Implicit learning of emotional information under anesthesia

Yori Gidron, Tal Barak, Avishai Henik, Gabriel Gurman, Oded Stiener

Research output: Contribution to journalArticlepeer-review

Abstract

Surgical stress activates the amygdala and secretion of norepinephrine, both involved in memory and unconscious processing of emotionally negative information. This study examined surgically induced facilitation of implicit learning of emotionally negative information. Thirty patients undergoing laparoscopic cholecystectomy under general anesthesia were tested. Between 2 and 4 h after surgery, patients provided word-associates to cues previously presented (old) or not previously presented during anesthesia (new). Half the cues were emotionally negative and half neutral. Patients took less time to provide correct associates to old emotionally negative cues than to new emotionally negative cues (p < 0.05). Spectral edge frequency (SEF) of cerebral activity during surgery converged with this finding. Implicit learning during general anesthesia may be stronger for emotionally negative information and is detected by SEF.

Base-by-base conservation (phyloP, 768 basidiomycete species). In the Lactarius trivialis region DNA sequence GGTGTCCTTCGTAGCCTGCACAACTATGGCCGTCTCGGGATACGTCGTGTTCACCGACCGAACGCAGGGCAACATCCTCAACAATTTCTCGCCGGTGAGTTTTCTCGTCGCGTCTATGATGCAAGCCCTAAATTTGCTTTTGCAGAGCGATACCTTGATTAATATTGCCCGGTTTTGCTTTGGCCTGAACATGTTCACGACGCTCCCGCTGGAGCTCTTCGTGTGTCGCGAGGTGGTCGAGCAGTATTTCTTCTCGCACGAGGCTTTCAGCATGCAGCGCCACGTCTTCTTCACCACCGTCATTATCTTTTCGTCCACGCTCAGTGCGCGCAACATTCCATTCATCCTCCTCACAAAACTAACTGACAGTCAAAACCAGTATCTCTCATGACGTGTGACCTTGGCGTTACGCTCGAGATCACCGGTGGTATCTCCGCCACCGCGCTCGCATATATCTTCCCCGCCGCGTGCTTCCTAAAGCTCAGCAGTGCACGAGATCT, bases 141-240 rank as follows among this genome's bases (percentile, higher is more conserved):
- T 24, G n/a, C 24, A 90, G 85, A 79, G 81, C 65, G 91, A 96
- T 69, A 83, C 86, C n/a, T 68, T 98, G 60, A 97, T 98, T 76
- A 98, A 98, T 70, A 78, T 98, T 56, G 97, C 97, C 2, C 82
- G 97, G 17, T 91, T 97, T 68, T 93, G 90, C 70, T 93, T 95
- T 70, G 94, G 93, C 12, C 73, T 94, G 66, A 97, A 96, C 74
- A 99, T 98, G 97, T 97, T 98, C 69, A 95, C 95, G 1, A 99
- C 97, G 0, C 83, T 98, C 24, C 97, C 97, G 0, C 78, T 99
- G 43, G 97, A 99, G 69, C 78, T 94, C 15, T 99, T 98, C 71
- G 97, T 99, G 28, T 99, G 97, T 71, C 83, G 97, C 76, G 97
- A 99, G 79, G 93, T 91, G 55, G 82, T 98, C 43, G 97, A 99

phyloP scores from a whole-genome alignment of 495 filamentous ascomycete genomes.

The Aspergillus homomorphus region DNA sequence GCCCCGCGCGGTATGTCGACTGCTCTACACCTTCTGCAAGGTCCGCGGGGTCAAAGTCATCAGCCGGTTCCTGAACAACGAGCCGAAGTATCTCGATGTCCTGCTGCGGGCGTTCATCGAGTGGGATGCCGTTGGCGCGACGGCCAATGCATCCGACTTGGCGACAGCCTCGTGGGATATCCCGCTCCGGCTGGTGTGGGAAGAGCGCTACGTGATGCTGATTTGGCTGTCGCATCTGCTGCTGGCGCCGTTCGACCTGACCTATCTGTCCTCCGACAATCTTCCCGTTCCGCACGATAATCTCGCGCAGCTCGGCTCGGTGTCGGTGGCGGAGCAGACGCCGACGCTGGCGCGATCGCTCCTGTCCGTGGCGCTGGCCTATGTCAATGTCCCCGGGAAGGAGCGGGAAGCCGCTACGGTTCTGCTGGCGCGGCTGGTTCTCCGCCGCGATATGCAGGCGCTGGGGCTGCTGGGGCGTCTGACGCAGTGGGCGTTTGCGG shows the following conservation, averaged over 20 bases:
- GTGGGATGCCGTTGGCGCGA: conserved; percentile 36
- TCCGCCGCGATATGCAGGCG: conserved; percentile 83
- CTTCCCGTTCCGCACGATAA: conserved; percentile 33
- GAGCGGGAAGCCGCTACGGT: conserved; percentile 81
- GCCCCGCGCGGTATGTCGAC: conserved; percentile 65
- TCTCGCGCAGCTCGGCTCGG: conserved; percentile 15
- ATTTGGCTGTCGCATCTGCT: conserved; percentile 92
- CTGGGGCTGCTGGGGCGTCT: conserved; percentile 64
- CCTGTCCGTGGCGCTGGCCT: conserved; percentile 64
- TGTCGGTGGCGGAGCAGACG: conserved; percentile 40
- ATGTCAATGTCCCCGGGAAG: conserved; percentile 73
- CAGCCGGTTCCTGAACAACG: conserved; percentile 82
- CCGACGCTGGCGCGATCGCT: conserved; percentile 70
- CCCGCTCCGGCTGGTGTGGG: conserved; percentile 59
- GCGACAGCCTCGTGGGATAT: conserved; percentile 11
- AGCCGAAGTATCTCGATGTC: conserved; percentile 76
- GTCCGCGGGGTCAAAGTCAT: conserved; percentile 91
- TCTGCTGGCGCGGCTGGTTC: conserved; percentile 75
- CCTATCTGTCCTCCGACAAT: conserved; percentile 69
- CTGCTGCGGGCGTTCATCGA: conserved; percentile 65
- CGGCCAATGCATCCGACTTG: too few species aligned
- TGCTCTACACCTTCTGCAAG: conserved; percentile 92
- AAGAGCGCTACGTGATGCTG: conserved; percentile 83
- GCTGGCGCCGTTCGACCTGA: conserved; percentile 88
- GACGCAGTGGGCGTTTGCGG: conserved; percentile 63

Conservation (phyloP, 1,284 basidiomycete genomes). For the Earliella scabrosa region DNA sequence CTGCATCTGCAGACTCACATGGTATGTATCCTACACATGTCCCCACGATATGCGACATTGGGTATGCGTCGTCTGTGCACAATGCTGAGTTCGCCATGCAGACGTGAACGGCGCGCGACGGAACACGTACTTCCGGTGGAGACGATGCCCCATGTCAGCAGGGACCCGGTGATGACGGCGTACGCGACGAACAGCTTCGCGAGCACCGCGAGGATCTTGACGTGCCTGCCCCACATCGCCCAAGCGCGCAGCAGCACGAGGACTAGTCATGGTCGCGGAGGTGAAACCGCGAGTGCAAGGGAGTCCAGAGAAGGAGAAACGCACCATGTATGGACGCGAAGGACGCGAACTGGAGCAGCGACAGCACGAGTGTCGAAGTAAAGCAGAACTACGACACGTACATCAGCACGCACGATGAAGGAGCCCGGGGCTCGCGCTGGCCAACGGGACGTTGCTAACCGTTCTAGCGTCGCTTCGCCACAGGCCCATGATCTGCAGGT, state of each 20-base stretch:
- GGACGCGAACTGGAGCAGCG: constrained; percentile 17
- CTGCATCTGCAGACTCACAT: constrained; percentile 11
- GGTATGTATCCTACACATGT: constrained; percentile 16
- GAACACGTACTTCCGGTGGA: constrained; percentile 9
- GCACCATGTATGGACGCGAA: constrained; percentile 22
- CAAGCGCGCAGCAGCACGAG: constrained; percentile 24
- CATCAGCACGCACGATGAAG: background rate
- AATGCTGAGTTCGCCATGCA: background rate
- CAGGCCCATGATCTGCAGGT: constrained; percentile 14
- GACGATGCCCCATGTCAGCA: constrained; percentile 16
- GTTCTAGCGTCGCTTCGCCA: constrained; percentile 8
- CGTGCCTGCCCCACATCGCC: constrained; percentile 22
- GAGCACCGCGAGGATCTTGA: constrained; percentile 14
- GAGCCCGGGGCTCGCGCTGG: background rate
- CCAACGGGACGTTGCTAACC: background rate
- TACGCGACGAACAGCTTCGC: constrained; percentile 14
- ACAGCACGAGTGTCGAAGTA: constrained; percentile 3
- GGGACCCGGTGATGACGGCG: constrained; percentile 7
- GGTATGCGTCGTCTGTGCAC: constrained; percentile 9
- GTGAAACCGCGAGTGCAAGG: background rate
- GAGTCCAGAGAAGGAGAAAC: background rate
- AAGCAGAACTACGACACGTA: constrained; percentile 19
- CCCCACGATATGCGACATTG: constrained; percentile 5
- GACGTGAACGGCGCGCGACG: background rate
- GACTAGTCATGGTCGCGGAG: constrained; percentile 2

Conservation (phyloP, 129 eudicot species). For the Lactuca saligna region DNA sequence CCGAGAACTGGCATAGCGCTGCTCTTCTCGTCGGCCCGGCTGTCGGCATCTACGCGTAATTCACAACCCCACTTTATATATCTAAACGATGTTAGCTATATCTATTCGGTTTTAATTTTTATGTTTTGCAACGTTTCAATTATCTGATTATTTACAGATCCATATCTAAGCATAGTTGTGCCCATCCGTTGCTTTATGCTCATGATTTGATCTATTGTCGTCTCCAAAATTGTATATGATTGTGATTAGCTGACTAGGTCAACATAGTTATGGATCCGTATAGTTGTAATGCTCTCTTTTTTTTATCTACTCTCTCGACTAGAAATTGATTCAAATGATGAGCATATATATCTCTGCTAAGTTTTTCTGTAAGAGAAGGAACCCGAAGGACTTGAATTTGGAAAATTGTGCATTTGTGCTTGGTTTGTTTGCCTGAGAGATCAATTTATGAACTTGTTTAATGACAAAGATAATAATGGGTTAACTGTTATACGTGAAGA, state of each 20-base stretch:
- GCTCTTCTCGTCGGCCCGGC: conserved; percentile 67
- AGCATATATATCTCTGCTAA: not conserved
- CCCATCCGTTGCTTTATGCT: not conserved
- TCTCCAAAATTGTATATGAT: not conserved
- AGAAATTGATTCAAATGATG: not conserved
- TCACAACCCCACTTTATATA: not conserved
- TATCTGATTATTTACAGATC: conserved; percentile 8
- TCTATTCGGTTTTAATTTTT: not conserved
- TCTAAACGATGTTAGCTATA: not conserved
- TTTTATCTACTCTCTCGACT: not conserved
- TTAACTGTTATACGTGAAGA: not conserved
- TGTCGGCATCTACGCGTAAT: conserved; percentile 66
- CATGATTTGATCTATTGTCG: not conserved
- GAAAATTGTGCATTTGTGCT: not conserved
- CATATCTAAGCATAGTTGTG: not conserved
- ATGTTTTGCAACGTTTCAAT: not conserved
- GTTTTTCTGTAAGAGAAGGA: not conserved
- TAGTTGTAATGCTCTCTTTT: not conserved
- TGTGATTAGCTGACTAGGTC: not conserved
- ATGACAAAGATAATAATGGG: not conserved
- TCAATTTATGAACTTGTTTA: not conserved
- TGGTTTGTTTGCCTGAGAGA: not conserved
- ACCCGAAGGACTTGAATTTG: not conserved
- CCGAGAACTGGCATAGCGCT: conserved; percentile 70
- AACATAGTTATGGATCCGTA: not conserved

Original languageEnglish
Pages (from-to)139-142
Number of pages4
JournalNeuroReport
Volume13
Issue number1
DOIs
StatePublished - 21 Jan 2002
Externally publishedYes

Keywords

  • Amygdala
  • Anesthesia
  • Emotionally negative information
  • Implicit learning
  • Norepinephrine
  • Spectral edge frequency

ASJC Scopus subject areas

  • Neuroscience (all)

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